The West Hollywood & Hollywood Guide
In WeHo, you’ll find the city’s historic gay neighborhood (known for great restaurants and some very fun bars) sidled up next to a world class interior design district. Drive just a few more blocks south, and you’ll land in the middle of 3rd Street, which is peppered with indie coffeehouses, restaurants, and shops. While sections of Hollywood Boulevard can skew a tad touristy, Hollywood proper is a neighborhood with major culture pockets, including some excellent galleries, picturesque Beachwood Canyon, and countless restaurants. This guide also includes stately, old-world Hancock Park, with its two main shopping drags—homey Larchmont Avenue and more urban La Brea, which crawls with creatives.
Chateau Marmont8221 Sunset Blvd., West Hollywood | 323.656.1010
Originally constructed in the ‘30s as an opulent apartment building (its design takes after the Gothic chateaus of the Loire Valley), the Chateau quickly morphed into a hotel. It has official historic landmark status for a million reasons: It’s played host to everyone in Hollywood (sadly, John Belushi died here), and despite an André Balazs re-do in the ‘90s, it still feels wonderfully old-world. Its popularity has never waned, to the extent that you generally can’t grab a bite or a drink here unless you’re checked-in, or meeting a guest. Images: Nikolas Koenig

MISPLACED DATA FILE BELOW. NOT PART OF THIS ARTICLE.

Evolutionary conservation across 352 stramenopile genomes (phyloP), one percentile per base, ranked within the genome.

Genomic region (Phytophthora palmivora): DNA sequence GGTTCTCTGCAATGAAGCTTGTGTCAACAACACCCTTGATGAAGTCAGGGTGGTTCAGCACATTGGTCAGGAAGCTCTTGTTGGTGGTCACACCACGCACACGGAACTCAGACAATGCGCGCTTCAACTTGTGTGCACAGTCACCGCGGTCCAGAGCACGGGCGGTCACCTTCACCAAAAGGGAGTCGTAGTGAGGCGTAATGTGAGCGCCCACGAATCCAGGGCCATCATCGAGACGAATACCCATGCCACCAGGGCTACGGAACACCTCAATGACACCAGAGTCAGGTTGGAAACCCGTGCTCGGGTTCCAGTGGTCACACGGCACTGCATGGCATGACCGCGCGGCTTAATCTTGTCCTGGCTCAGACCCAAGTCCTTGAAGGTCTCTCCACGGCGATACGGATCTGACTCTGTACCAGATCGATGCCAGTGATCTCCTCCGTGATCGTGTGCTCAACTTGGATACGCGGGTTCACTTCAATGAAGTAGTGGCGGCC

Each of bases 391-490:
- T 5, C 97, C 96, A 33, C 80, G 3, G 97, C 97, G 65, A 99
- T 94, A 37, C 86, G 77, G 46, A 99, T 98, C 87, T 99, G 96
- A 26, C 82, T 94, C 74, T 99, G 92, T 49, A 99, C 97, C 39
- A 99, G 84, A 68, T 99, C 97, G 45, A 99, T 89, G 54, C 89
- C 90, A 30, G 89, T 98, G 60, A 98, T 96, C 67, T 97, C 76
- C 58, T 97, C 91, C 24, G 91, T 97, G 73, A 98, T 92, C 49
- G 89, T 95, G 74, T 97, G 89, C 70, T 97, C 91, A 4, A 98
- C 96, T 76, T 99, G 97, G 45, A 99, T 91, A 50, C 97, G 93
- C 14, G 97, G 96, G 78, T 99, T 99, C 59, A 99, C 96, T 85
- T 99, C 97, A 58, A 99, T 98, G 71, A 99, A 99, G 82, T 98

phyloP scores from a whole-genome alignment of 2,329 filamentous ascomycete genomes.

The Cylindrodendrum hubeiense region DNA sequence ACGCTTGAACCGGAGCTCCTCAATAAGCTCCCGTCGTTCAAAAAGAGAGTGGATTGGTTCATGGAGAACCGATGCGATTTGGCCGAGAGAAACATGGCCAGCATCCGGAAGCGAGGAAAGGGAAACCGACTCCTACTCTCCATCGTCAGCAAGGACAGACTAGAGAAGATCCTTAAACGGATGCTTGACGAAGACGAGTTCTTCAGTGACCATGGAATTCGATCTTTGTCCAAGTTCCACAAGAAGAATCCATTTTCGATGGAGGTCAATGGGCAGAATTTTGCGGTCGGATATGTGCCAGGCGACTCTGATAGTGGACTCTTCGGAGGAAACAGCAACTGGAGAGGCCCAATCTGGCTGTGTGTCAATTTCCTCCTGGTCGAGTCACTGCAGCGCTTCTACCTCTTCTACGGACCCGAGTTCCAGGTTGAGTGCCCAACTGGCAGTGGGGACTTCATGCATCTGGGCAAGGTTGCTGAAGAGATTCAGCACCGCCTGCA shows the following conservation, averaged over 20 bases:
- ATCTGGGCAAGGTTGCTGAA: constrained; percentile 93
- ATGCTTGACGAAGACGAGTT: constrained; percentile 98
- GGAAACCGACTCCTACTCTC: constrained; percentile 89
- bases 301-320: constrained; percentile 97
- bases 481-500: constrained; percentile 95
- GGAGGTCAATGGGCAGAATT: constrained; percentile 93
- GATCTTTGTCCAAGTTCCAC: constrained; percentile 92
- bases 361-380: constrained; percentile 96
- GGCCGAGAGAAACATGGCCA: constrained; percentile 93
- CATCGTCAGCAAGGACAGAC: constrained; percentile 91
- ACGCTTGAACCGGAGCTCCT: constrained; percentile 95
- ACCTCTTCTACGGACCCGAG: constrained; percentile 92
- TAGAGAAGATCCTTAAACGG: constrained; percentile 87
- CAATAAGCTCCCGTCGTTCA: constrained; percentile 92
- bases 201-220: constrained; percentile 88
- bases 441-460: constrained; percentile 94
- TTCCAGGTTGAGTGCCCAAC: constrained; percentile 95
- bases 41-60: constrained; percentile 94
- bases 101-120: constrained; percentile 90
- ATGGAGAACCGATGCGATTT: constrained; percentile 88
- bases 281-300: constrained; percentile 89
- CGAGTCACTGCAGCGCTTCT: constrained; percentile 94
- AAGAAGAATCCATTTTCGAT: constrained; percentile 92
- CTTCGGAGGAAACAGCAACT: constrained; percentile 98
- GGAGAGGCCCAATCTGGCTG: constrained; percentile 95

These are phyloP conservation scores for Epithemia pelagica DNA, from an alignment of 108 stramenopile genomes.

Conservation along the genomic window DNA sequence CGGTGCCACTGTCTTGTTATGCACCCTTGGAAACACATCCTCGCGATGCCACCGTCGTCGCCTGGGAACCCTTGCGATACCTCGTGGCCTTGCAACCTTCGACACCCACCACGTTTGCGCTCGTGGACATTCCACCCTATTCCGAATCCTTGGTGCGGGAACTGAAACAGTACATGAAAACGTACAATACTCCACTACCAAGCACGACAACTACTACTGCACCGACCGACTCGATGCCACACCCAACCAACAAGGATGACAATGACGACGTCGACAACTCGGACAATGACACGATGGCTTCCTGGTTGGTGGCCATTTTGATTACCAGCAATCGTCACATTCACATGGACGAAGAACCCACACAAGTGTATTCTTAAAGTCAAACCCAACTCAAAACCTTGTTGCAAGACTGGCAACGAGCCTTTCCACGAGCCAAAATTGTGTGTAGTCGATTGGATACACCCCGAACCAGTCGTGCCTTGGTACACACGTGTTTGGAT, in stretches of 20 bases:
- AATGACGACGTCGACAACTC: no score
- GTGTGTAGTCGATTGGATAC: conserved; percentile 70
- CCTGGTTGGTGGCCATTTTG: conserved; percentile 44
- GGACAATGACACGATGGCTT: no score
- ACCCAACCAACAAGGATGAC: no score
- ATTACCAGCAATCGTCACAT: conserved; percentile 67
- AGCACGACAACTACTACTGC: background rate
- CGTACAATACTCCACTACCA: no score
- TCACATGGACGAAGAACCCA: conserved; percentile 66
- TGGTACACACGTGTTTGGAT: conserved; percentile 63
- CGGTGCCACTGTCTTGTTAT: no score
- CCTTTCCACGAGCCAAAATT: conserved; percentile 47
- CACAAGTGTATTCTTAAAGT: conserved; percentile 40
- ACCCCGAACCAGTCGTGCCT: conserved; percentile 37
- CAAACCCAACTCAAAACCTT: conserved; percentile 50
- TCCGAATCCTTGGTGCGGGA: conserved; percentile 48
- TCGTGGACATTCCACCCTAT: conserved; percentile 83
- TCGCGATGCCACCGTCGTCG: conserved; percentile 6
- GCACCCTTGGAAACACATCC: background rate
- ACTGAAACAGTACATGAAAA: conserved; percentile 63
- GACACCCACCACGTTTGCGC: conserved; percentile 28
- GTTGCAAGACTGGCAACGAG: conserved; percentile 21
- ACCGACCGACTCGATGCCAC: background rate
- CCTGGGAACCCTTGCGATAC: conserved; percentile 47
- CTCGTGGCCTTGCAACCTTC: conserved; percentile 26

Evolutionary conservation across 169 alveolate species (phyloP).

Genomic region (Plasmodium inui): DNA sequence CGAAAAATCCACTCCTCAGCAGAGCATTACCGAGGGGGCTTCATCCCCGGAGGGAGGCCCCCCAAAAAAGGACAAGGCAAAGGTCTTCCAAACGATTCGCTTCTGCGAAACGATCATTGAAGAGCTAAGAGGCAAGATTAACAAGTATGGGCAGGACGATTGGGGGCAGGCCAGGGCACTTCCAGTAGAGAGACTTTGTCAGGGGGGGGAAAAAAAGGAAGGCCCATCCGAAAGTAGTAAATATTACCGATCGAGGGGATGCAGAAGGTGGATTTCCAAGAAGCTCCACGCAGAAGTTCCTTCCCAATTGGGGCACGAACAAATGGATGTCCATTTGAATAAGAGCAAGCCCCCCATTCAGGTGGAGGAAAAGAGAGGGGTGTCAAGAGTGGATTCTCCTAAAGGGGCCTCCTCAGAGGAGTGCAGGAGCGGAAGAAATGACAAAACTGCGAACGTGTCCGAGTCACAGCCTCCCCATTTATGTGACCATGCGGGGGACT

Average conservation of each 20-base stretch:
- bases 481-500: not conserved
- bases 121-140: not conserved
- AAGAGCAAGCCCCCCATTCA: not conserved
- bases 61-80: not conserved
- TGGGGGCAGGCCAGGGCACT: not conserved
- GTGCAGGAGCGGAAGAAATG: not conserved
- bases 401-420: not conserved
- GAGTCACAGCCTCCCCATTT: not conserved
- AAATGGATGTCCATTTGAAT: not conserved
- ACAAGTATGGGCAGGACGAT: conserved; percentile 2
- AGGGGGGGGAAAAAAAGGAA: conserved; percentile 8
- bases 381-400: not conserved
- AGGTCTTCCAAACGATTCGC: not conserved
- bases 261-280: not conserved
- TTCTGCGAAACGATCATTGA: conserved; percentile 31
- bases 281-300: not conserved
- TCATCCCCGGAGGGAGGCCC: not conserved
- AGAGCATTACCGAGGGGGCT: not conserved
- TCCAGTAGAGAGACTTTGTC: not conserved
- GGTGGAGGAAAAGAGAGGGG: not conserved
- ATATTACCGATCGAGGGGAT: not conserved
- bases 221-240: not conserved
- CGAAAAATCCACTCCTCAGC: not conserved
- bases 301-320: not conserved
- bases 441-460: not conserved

Hollywood Roosevelt7000 Hollywood Blvd., Hollywood | 323.466.7000
This is inarguably a hotel for people who like to stay up late. Check out The Spare Room, a clubby bar complete with bowling lanes, or take a dip in the super-sleek swimming pool. Come evening, this pool is central to the hotel's Tropicana nightclub, where the party always lasts until the wee hours.
Sunset Marquis1200 Alta Loma Rd., West Hollywood | +1 310.657.1333
From its inception in 1963, when the hotel opened to give entertainers and guests of the nearby Playboy Club somewhere to stay, the Sunset Marquis has been the favorite destination for rockers, writers, and actors visiting LA (hence the underground recording studio). Stay in one of their Mediterranean-style villas which were recently given an overhaul as part of the hotel's $25 million facelift. It's the perfect place to crash after a wild night at Bar 1200 next door.